At the 650-bed Humber River Hospital in Toronto, Ontario, CIO Peter Bak has been leading an initiative that has already shown important results in terms of leveraging a variety of technologies in order to enhance clinician and staff effectiveness and improve patient outcomes. The building of a new replacement facility that consolidated what had been three separate campuses with aging legacy facilities, led to both opportunities and challenges, in terms of how the healthcare professionals at Humber River might move forward in the context of overall digital transformation. After a vendor selection process, Bak and his colleagues ended up choosing to partner with the Toronto-based vendor ThoughtWire, in order to build the kind of “app-oriented platform” that Bak was looking for in order to maximize the efficiency of physical resources and to optimize the efficiency of the physical activity of clinical and non-clinical staff in the new facility.
Bak spoke recently with Healthcare Informatics Editor-in-Chief Mark Hagland regarding Humber River Hospital’s experience so far on this digital transformation journey. Below are excerpts from that interview.
What was the situation that caused you and your colleagues to need a solution in this area?
Humber River Hospital was three separate campuses, and they were separate hospitals that amalgamated. The government runs and owns hospitals here. So these hospitals were amalgamated, and the buildings they were in were very old, dating from the 1940s. And we service an area of Toronto with about 850,000 residents, with a significant population growth happening. These facilities were simply not capable of handling the growth. So the executive team agreed that we needed more beds and a new facility, and we got funded for that, and transformed into a new single facility with 650 beds.
When did your new facility open?
It opened middle of October 2015, so, almost a year and a half ago. And it was a 12-year journey from the start to opening the doors. Our senior executives were looking at the opportunity, in building a new hospital, to lead the way; instead of following old models of care, how would we do things differently?
So there were two elements to this—a design element that was different, and a digital opportunity. And the whole world is going digital, but the question was, what should that mean? I was brought in as a consultant in 2009 to start the process of asking, what is a digital hospital? So, why? What are you trying to improve or do? And this is really all about business efficiency, quality, and safety. So as with any organization or industry continually looking to do better, the motivation for going digital was to leverage technology to do better. And that’s a pretty obvious statement, but interestingly, not everyone feels that way.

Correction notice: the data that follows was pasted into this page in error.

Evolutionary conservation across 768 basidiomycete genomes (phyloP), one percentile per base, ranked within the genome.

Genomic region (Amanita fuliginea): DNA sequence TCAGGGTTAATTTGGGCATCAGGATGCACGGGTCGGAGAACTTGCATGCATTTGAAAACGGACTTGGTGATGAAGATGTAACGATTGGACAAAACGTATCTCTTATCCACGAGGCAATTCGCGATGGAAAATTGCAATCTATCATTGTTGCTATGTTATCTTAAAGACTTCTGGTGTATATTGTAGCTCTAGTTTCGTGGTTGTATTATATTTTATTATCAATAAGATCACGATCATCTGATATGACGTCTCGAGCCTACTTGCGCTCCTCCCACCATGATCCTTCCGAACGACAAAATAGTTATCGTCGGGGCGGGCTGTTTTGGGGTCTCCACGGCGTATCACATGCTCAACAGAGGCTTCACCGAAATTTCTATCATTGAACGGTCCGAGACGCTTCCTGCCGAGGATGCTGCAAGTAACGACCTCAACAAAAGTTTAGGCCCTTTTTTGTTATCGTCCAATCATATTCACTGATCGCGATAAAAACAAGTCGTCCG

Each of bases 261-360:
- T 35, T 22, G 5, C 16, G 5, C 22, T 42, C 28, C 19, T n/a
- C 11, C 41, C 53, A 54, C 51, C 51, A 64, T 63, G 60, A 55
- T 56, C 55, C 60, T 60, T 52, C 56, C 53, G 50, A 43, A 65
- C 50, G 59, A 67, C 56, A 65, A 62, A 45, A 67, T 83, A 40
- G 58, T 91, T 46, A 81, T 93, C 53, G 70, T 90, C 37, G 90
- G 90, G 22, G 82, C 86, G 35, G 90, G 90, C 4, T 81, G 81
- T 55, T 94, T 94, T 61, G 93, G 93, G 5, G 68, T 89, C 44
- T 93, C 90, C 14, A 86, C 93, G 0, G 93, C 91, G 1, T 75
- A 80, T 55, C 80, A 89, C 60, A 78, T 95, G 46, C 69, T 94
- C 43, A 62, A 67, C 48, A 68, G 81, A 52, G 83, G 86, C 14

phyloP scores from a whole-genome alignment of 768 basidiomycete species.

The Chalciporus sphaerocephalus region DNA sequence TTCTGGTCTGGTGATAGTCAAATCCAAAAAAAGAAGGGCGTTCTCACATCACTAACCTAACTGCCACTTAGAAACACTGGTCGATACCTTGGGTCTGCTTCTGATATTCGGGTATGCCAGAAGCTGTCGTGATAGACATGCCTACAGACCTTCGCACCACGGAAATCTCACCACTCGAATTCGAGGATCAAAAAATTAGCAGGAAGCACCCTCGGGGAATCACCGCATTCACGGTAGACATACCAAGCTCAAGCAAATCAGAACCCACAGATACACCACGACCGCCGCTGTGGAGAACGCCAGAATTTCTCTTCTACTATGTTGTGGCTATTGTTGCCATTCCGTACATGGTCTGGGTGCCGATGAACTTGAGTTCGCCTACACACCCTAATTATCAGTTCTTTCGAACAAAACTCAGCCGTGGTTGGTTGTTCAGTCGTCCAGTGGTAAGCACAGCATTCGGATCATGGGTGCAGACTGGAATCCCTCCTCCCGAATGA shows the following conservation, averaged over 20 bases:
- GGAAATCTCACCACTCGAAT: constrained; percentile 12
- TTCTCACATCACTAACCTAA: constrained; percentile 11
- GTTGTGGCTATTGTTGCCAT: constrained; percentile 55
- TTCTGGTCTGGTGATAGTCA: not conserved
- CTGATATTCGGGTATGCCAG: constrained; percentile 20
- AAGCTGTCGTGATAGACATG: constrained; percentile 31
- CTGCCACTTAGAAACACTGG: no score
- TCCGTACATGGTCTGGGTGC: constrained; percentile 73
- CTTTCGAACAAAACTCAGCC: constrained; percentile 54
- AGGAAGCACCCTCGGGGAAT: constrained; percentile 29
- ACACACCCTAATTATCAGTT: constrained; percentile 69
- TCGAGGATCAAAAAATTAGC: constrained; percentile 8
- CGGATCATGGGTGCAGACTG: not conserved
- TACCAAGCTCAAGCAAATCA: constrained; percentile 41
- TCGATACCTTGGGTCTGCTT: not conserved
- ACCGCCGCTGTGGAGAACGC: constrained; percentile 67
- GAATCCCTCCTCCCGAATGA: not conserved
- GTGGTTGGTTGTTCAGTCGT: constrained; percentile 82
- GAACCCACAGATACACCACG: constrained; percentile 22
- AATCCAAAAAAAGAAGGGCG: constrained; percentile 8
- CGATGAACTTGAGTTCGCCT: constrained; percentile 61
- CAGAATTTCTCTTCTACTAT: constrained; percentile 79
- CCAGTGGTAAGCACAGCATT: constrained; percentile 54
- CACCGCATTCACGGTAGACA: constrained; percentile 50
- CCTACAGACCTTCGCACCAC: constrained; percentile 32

What did this quest look like on a practical level?
Part of looking at how we might be a bigger, better, or different hospital—we shifted from semi-private rooms and wards, which was and is the norm in Canada, to single-patient rooms. So right there, that increases your footprint and your physical space pretty dramatically. The second thing was, we want to also move from a model where you walk in through a central door into the hospital and fan out through various areas. We said, no, let’s follow an airport model, where you go to specific terminals or concourses. So we ended up with a different design from what we typically see in hospitals. And then the third element was energy: hospitals are inherently energy hogs. And community hospitals are typically very high consumers of energy. We looked at this and said, we want to be a more energy-efficient building, because that saves money. So these were some key drivers to try to save energy consumption while working in a hospital that would be physically much larger. And by the way, our ministry doesn’t have unlimited funds, and we won’t get a bigger budget just for becoming physically larger. So how do you deliver equal or better care, energy-efficiently? So we looked to technology to assist us in that. So that was a big driver when we were looking for technology.
So, how did you develop a strategy for this?
I would say that with any transformation strategy in any industry, there’s a fairly well-understood process for doing that—you need to understand what your pain points are, and what problems you need to solve. It’s a fundamental strategy, because if you look at change management, which is a key element here, many people fail around the change management piece. And the thing is that you need to change for the better, not just for the sake of change, or change will be rejected. So we went through a whole “voice of the customer” exercise. We really asked people, on a day-to-day basis, what is the most frustrating and painful stuff for you? And there’s a general theme that emerges that I think you’ll find in most hospitals, and it’s really rooted in the use of paper, and the inefficiency of using fax and paper, and all that. So it’s a good exercise. So we walked through that whole process, including participating in current-state/future-state analysis and gap analysis. We did all of that, and what came out of that was that there was a lot of technology available; the trick was to make it all work together. The key was interoperability, not just integration. Integration connects two pieces together, but doesn’t change anything. So we were looking at interoperability workflows.